Wednesday, November 9, 2011

Thomas Hardy & "A Suicide Poem"

"He had reached the stage in a young man's life when the grimness of the general human situation first becomes clear; and the realization of this causes ambition to halt awhile. In France it is not uncustomary to commit suicide at this stage; in England, we do much better, or much worse, as the case may be."

--Thomas Hardy (from The Return of the Native)

"A Suicide Poem"

in the dark
with a belt
hanging out

Friday, November 4, 2011

Henry Aloysius, Ruler of the Home

"But, in spite of all my troubles, give me leave to eat my supper. For nothing in the world is so shamelessly demanding as a man's confounded stomach. However afflicted he may be and sick at heart, it calls for attention so loudly that he is bound to obey it. Such is my case: my heart is sick with grief, yet my stomach insists that I eat and drink. It makes me forget all I have suffered and forces me to eat my fill."

--Odysseus, from The Odyssey (Book VII, lines 214-221)

"But if there is anything that a man can't conceal it is the craving of an accursed belly, the cause of so much trouble to men. It even prompts them to fit out great ships and sail the barren seas, bringing death and destruction to their enemies."

--Odysseus, from The Odyssey (Book XVII, lines 286-289)

Tuesday, September 6, 2011

"An Entire World of Delight"

There is a robin who hunts my grounds
This late summer afternoon.

An auburn, muted breast has he,
And as rain falls through this nearest air, he haunts.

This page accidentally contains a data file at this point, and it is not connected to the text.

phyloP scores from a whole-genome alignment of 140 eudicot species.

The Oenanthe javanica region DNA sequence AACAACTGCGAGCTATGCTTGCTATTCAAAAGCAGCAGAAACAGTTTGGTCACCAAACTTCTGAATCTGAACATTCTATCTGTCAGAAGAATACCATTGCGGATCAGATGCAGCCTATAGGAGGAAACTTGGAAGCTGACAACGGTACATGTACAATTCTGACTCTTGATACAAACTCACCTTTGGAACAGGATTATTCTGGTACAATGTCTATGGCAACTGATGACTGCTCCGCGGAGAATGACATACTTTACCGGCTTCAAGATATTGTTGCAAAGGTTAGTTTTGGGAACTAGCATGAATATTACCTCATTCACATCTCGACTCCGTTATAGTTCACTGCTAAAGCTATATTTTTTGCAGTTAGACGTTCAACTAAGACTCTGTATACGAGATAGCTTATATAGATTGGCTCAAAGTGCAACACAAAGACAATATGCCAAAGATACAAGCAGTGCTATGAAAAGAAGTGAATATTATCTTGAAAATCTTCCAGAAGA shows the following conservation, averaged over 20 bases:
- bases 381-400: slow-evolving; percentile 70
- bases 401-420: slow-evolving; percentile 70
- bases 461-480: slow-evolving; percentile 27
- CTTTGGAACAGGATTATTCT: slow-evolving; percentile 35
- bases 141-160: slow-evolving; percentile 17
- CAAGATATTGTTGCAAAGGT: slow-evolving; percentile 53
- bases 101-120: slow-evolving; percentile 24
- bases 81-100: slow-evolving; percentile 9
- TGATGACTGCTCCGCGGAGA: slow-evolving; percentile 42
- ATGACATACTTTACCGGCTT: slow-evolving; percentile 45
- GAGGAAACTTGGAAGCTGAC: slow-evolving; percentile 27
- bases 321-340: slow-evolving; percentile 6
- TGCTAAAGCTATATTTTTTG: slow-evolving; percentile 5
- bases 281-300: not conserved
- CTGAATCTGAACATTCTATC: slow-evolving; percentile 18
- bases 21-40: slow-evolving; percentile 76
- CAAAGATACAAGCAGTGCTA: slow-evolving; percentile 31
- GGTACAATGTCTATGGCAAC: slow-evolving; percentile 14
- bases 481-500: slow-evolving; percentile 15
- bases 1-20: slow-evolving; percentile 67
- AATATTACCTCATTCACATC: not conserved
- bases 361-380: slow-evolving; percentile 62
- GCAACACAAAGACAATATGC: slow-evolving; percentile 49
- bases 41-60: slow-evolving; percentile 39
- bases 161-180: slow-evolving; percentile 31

I've yet found no Bird of Verse whose song or soul
Expresses so fully this moment--or impresses upon me,
Significantly so, its specific gravity; therefore,
Have I taken up pen.

The rain rages now at slant,
And perched upon our wall of brick
He waits for earth to soften
For he brings the peace of death.

Monday, June 20, 2011

The freedom of this afternoon is worn best.

A weather-beaten man, in solitary wander, feels the tug of jeans acid-washed; showers his immediacy with a tan of leather, radiant light: Glisten--Holy! Hotly!--of the Soul's Brilliance.

Just before the Spirits Market, an unraveling of garment to cover the glow and a masquerade of Propriety Compliance: "The greatest is behind."

There is a world--away from here--where a reality of Tonight's the Night makes more sense than its present mood, here--in our evening's Summer-Soft Contemplation (Parlor).

Dangerous Possibilities discover skylines as natural as By-Product's Thought.

Outside it's so pleasant that I long to terrify myself with psychedelics and allow These/Your arrangements to best suit themselves to Idiom.

Wednesday, April 13, 2011


Upon reaching middle-age, your blessing will be your curse: You will know everything.